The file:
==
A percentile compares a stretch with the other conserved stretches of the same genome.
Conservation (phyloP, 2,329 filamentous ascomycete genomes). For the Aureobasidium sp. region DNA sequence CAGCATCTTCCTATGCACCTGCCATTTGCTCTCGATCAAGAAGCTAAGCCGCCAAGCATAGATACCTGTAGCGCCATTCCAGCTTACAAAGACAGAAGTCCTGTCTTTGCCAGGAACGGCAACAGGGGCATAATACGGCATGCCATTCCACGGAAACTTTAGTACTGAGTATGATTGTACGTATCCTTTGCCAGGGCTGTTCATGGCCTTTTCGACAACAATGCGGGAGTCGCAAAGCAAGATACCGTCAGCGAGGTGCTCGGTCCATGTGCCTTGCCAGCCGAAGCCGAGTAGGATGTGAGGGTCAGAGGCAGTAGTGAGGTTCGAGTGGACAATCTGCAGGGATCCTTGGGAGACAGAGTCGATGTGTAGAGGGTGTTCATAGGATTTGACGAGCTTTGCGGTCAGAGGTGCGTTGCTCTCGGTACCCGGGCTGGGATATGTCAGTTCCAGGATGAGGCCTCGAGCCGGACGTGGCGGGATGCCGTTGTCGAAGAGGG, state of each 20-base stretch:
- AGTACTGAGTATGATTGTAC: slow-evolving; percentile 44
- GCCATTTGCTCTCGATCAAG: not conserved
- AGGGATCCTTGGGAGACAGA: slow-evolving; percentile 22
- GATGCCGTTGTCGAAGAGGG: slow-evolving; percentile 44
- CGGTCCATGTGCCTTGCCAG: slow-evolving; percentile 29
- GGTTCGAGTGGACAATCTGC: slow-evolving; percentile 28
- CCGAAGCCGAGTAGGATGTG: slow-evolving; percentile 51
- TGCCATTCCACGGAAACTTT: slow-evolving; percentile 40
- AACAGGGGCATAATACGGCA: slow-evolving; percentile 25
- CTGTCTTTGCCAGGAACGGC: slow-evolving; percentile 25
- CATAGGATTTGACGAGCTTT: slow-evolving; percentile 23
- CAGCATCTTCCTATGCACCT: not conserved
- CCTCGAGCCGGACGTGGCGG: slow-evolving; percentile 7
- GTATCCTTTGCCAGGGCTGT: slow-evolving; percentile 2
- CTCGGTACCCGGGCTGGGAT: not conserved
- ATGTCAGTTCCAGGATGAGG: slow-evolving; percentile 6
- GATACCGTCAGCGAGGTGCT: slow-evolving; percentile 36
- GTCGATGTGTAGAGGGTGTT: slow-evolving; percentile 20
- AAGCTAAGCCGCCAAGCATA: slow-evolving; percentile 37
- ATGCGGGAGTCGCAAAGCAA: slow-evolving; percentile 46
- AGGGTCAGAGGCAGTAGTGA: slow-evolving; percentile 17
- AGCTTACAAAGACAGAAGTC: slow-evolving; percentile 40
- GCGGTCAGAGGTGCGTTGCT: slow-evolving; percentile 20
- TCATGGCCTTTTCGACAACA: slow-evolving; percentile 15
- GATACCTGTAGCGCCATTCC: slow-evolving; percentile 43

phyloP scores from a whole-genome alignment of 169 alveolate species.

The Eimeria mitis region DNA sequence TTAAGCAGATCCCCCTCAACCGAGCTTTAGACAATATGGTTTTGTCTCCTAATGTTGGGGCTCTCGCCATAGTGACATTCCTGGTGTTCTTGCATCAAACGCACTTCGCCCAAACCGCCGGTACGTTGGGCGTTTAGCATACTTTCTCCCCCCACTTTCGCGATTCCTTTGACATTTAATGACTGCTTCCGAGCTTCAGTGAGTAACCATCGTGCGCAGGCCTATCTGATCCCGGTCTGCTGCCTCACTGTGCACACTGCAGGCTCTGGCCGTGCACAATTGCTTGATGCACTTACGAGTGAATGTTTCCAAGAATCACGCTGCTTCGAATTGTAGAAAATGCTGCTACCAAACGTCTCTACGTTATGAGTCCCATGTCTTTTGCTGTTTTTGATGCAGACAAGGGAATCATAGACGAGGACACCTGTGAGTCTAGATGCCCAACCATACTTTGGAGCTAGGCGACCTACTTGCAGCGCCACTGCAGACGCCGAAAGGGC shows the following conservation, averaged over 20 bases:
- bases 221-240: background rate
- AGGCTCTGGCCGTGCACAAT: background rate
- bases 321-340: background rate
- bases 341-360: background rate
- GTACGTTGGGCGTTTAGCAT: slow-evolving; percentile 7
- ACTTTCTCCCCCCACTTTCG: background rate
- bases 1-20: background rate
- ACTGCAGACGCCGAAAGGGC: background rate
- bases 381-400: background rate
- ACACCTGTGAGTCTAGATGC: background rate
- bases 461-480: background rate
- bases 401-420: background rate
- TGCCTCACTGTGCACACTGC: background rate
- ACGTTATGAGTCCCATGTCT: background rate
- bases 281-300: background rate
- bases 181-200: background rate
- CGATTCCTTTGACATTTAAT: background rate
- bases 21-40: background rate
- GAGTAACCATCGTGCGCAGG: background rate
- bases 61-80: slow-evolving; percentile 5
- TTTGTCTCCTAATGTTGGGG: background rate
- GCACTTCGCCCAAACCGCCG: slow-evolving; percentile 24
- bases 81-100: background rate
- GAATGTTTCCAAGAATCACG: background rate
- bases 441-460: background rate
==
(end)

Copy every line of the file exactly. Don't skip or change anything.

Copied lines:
A percentile compares a stretch with the other conserved stretches of the same genome.
Conservation (phyloP, 2,329 filamentous ascomycete genomes). For the Aureobasidium sp. region DNA sequence CAGCATCTTCCTATGCACCTGCCATTTGCTCTCGATCAAGAAGCTAAGCCGCCAAGCATAGATACCTGTAGCGCCATTCCAGCTTACAAAGACAGAAGTCCTGTCTTTGCCAGGAACGGCAACAGGGGCATAATACGGCATGCCATTCCACGGAAACTTTAGTACTGAGTATGATTGTACGTATCCTTTGCCAGGGCTGTTCATGGCCTTTTCGACAACAATGCGGGAGTCGCAAAGCAAGATACCGTCAGCGAGGTGCTCGGTCCATGTGCCTTGCCAGCCGAAGCCGAGTAGGATGTGAGGGTCAGAGGCAGTAGTGAGGTTCGAGTGGACAATCTGCAGGGATCCTTGGGAGACAGAGTCGATGTGTAGAGGGTGTTCATAGGATTTGACGAGCTTTGCGGTCAGAGGTGCGTTGCTCTCGGTACCCGGGCTGGGATATGTCAGTTCCAGGATGAGGCCTCGAGCCGGACGTGGCGGGATGCCGTTGTCGAAGAGGG, state of each 20-base stretch:
- AGTACTGAGTATGATTGTAC: slow-evolving; percentile 44
- GCCATTTGCTCTCGATCAAG: not conserved
- AGGGATCCTTGGGAGACAGA: slow-evolving; percentile 22
- GATGCCGTTGTCGAAGAGGG: slow-evolving; percentile 44
- CGGTCCATGTGCCTTGCCAG: slow-evolving; percentile 29
- GGTTCGAGTGGACAATCTGC: slow-evolving; percentile 28
- CCGAAGCCGAGTAGGATGTG: slow-evolving; percentile 51
- TGCCATTCCACGGAAACTTT: slow-evolving; percentile 40
- AACAGGGGCATAATACGGCA: slow-evolving; percentile 25
- CTGTCTTTGCCAGGAACGGC: slow-evolving; percentile 25
- CATAGGATTTGACGAGCTTT: slow-evolving; percentile 23
- CAGCATCTTCCTATGCACCT: not conserved
- CCTCGAGCCGGACGTGGCGG: slow-evolving; percentile 7
- GTATCCTTTGCCAGGGCTGT: slow-evolving; percentile 2
- CTCGGTACCCGGGCTGGGAT: not conserved
- ATGTCAGTTCCAGGATGAGG: slow-evolving; percentile 6
- GATACCGTCAGCGAGGTGCT: slow-evolving; percentile 36
- GTCGATGTGTAGAGGGTGTT: slow-evolving; percentile 20
- AAGCTAAGCCGCCAAGCATA: slow-evolving; percentile 37
- ATGCGGGAGTCGCAAAGCAA: slow-evolving; percentile 46
- AGGGTCAGAGGCAGTAGTGA: slow-evolving; percentile 17
- AGCTTACAAAGACAGAAGTC: slow-evolving; percentile 40
- GCGGTCAGAGGTGCGTTGCT: slow-evolving; percentile 20
- TCATGGCCTTTTCGACAACA: slow-evolving; percentile 15
- GATACCTGTAGCGCCATTCC: slow-evolving; percentile 43

phyloP scores from a whole-genome alignment of 169 alveolate species.

The Eimeria mitis region DNA sequence TTAAGCAGATCCCCCTCAACCGAGCTTTAGACAATATGGTTTTGTCTCCTAATGTTGGGGCTCTCGCCATAGTGACATTCCTGGTGTTCTTGCATCAAACGCACTTCGCCCAAACCGCCGGTACGTTGGGCGTTTAGCATACTTTCTCCCCCCACTTTCGCGATTCCTTTGACATTTAATGACTGCTTCCGAGCTTCAGTGAGTAACCATCGTGCGCAGGCCTATCTGATCCCGGTCTGCTGCCTCACTGTGCACACTGCAGGCTCTGGCCGTGCACAATTGCTTGATGCACTTACGAGTGAATGTTTCCAAGAATCACGCTGCTTCGAATTGTAGAAAATGCTGCTACCAAACGTCTCTACGTTATGAGTCCCATGTCTTTTGCTGTTTTTGATGCAGACAAGGGAATCATAGACGAGGACACCTGTGAGTCTAGATGCCCAACCATACTTTGGAGCTAGGCGACCTACTTGCAGCGCCACTGCAGACGCCGAAAGGGC shows the following conservation, averaged over 20 bases:
- bases 221-240: background rate
- AGGCTCTGGCCGTGCACAAT: background rate
- bases 321-340: background rate
- bases 341-360: background rate
- GTACGTTGGGCGTTTAGCAT: slow-evolving; percentile 7
- ACTTTCTCCCCCCACTTTCG: background rate
- bases 1-20: background rate
- ACTGCAGACGCCGAAAGGGC: background rate
- bases 381-400: background rate
- ACACCTGTGAGTCTAGATGC: background rate
- bases 461-480: background rate
- bases 401-420: background rate
- TGCCTCACTGTGCACACTGC: background rate
- ACGTTATGAGTCCCATGTCT: background rate
- bases 281-300: background rate
- bases 181-200: background rate
- CGATTCCTTTGACATTTAAT: background rate
- bases 21-40: background rate
- GAGTAACCATCGTGCGCAGG: background rate
- bases 61-80: slow-evolving; percentile 5
- TTTGTCTCCTAATGTTGGGG: background rate
- GCACTTCGCCCAAACCGCCG: slow-evolving; percentile 24
- bases 81-100: background rate
- GAATGTTTCCAAGAATCACG: background rate
- bases 441-460: background rate